A more detailed view of the control panel 100 of FIG. 2 is shown in FIG. 4. In one embodiment, the control panel is located on the front of facsimile machine F; however, other locations for the control panel 100 are possible. As shown in FIG. 4, the control panel 100 contains a collection of buttons that allows an operator of the facsimile machine F to control its functions. A Setup button 405 provides menus to access system setup, cartridge maintenance, and print report features of the facsimile machine F. A Menu button 410 displays features for each operation. An Options button 415 changes the settings for a feature displayed in a display 412 when the Options button 415 is pressed after the Menu button 410. A Stop/Clear button 420 halts an action or clears an incorrect value. A Start/Dial button 425 begins a selected action, such as faxing. Pressing this button first allows On Hook Dialing (OHD). When multiple jobs are running, the Option button 415 can be used to select a job. Pressing the Stop button 420 stops the job. Pressing the Start button 425 lets the job continue. A Form Feed button 430 is used to continue printing after reloading the paper tray 240 when it runs out of paper during a print job. The Form Feed button 430 also removes paper if paper does not exit completely after printing.
A Pause/Redial button 135 adds a three-second pause when dialing or dials the last number called. A #/Speed Dial button 440 enters the “#” symbol when dialing. If pressed when the facsimile machine F is in an idle state, this button 440 provides access to a Speed Send menu for pre-defined speed-dialing numbers (Send to Fax or Email.). A set of Keypad buttons 445 (“0” . . . “9”) is used to dial a number or select a value for printing copies. A Control Form button 450 prints out a Control Form or starts a task using a Control Form. Use of a Control Form is described below in connection with FIGS. 7 and 9. A Scan button 455 creates electronic files on the user's host computer from hardcopy documents when connected to a host computer. A Copy button 460 copies a document. Finally, a Fax button 465 is used to fax a document. The content, types, and arrangement of buttons on the control panel 100 are exemplary and illustrative only and other buttons and arrangements of buttons can be used.
FIG. 5 is a picture o a main settings window 500 in a utility software used to control the facsimile machine F from the personal computer P. The main settings window 500 is the starting point for accessing all of the facsimile machine F's settings. Selecting one of the buttons allows for changing the default settings of the corresponding feature (Fax for Fax settings, Copy for Copy settings, etc.). Changes to the settings can be made even when facsimile machine F is not connected to the personal computer F. Any changes can be sent to the facsimile machine F the next time it is connected to the personal computer P. In one embodiment, settings changes are sent to the facsimile machine F after one of the Ok button, the Close button, or the [x] close button is pressed. The Print button 510, Fax button 520, Copy button 530, Scan button 540, and Control Form button 550 provide access to the Print, Fax, Copy, Scan, and Control Form setting, respectively. The content, type, and arrangement of elements as shown in FIG. 5 are exemplary and illustrative, and other buttons and arrangements of buttons can be used.
As shown in FIG. 6, the main settings window 500 can be accessed by right clicking with a mouse on a facsimile machine icon in the system tray 600. A right client menu will pop up. Clicking on the “Settings” element 610 of the menu causes the main settings window 500 of FIG. 5 to appear. A control element 620, properties element 630, and shutdown element 640 allow control over other aspects of the utility software.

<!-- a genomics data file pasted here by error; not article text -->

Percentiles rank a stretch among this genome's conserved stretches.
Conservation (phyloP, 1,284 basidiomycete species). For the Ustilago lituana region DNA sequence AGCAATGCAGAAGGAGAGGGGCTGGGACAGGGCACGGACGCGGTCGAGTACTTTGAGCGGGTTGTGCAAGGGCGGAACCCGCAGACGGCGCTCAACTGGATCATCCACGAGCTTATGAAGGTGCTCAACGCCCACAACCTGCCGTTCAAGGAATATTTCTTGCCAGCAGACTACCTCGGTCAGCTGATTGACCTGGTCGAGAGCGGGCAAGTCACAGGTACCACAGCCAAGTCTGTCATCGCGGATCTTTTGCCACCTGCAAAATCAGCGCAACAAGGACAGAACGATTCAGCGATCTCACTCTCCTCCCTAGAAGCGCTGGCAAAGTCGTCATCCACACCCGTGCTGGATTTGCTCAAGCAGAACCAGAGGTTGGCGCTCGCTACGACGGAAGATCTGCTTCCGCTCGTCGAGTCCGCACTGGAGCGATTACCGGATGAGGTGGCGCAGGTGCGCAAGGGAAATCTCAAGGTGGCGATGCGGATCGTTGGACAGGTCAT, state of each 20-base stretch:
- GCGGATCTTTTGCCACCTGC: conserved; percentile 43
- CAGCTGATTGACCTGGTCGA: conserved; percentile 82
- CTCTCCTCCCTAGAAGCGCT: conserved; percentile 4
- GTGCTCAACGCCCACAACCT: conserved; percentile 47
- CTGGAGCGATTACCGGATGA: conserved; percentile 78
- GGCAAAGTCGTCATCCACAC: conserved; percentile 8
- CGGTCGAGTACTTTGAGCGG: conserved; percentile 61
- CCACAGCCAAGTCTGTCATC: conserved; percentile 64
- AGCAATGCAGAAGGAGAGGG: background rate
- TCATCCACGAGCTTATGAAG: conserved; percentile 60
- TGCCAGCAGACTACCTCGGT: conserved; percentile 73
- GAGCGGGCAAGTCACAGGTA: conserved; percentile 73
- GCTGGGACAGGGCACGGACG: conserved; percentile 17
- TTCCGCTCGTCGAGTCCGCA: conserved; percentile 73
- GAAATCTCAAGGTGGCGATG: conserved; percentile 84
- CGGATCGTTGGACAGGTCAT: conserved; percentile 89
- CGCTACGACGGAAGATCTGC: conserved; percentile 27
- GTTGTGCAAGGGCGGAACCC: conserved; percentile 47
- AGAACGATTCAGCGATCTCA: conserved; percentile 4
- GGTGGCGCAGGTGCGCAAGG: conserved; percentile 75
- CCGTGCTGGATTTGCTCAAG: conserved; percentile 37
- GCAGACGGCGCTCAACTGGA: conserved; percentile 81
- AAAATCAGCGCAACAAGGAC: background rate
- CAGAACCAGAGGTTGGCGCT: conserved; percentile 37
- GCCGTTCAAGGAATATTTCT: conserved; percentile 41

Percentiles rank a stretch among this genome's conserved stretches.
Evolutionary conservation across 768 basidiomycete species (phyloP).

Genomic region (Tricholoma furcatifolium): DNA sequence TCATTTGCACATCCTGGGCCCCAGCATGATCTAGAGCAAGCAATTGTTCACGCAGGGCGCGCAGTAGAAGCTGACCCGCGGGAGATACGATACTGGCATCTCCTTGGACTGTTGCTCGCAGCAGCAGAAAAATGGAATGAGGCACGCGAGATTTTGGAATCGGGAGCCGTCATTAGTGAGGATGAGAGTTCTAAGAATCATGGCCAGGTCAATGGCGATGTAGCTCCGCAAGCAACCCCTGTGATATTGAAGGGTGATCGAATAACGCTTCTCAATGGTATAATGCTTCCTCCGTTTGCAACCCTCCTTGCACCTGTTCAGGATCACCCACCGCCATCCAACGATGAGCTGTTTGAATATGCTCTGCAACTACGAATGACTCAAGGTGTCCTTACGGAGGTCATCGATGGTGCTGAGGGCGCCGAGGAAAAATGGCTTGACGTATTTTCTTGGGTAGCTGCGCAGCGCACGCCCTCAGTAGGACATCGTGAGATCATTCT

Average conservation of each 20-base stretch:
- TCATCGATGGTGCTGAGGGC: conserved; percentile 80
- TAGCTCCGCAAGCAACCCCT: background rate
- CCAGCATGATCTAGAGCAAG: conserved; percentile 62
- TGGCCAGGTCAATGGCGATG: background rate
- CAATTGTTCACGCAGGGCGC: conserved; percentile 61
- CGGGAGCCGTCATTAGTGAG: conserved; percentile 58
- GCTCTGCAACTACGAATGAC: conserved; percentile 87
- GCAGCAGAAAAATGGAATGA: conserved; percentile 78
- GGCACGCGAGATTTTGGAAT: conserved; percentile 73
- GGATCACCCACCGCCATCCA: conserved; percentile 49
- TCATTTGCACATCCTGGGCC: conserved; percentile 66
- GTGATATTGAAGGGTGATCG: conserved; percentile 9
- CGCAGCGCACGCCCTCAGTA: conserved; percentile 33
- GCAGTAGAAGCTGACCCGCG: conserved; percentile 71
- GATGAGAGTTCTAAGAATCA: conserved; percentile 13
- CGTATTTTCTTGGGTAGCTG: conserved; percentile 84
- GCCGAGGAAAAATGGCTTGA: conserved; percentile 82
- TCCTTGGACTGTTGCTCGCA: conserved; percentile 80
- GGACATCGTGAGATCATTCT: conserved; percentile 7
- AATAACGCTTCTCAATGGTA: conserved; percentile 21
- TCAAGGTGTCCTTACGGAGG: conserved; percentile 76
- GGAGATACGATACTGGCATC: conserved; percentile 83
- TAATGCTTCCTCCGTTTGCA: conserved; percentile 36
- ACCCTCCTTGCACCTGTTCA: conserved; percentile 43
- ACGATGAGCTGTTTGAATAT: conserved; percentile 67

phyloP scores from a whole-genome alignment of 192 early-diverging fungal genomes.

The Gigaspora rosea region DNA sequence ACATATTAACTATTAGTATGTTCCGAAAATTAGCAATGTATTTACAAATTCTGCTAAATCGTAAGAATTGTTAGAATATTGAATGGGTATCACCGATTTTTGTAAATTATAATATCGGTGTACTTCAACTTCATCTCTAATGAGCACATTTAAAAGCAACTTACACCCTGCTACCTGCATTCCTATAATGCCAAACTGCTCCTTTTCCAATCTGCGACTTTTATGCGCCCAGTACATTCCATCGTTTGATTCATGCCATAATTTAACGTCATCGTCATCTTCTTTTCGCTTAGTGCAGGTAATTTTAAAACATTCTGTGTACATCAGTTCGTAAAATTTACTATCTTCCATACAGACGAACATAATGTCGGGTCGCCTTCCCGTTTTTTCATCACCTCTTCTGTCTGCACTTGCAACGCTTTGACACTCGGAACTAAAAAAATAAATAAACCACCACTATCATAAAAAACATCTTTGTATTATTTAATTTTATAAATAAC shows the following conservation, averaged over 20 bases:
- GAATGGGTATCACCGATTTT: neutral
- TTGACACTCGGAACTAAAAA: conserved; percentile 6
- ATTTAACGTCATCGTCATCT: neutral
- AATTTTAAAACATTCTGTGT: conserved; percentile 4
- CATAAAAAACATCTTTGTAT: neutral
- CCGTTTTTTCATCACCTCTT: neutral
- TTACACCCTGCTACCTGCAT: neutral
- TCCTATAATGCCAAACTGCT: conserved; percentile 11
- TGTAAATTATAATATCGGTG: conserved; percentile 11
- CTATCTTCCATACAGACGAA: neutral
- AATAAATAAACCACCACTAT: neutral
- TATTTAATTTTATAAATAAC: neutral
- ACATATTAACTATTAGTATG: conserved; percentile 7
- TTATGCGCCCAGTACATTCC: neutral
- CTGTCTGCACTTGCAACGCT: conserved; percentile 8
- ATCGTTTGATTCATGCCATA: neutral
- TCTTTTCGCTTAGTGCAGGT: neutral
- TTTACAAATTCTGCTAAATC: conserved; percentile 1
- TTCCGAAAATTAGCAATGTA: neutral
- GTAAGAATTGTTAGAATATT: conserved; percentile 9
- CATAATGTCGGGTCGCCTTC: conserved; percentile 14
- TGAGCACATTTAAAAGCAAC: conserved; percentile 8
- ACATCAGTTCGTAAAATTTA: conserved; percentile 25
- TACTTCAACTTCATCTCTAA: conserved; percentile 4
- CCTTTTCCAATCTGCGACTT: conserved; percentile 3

Pressing the Control Form button 550 on the main settings window 500 of FIG. 5 displays the Control Form Settings window 700 as shown in FIG. 7. As described in more detail below, Control Forms are specially formatted forms which are interpreted by the facsimile machine F, allowing for giving instructions to the facsimile machine F by marking a paper form. The Control Form may generally contain machine or human readable indicia. As usedherein, indicia generally relates to any marking or contrasting character or region that is detectable by the facsimile machine F. The Control Form Settings window 700 allows for selecting Speed Send entries for Control Form Fax From and Fax To boxes or sections 720 and 730. The From and To entries will appear on the Control Form when it is printed. A checkbox will appear next to each name . To send a fax with the Control Form, the user can simply check the boxes. Control Forms are described in more detail below. A Speed Send Entries box 710 lists all of the Speed Send entries currently have been defined to the facsimile machine F. The speed send list should be set up before entries can be added to the Control Form. Speed Send entries allow for quickly sending faxes to one or more predefined destinations. A Control Form supports up to eight (8) Fax From entries. A From box 720 displays the speed send entries currently in the Fax From list. A Control Form also supports up to sixteen (16) Fax To entries. A To box 730 displays the speed send entries currently in the Fax To list. To add a Speed Send entry to the From or To lists, the entry to be added is selected by clicking on the name in the Speed Send Entries box 710. Then the Add button 760 or 780 next to the list to which the entry is to be added is selected. To remove a From or To entry, the name to be removed is selected by clicking on it. Then Remove button 770 or 790 is selected. Once the From and To lists have been defined, the settings window can be closed to save the entries. A Control Form can be printed by pressing the Control Form button 450 on the front control panel of the facsimile machine F as shown in FIG. 4. In one embodiment, the scanner input tray should be empty before printing a Control Form. The content, type, and arrangement of fields as shown in FIG. 7 are exemplary and illustrative, and other fields and arrangements of fields can be used.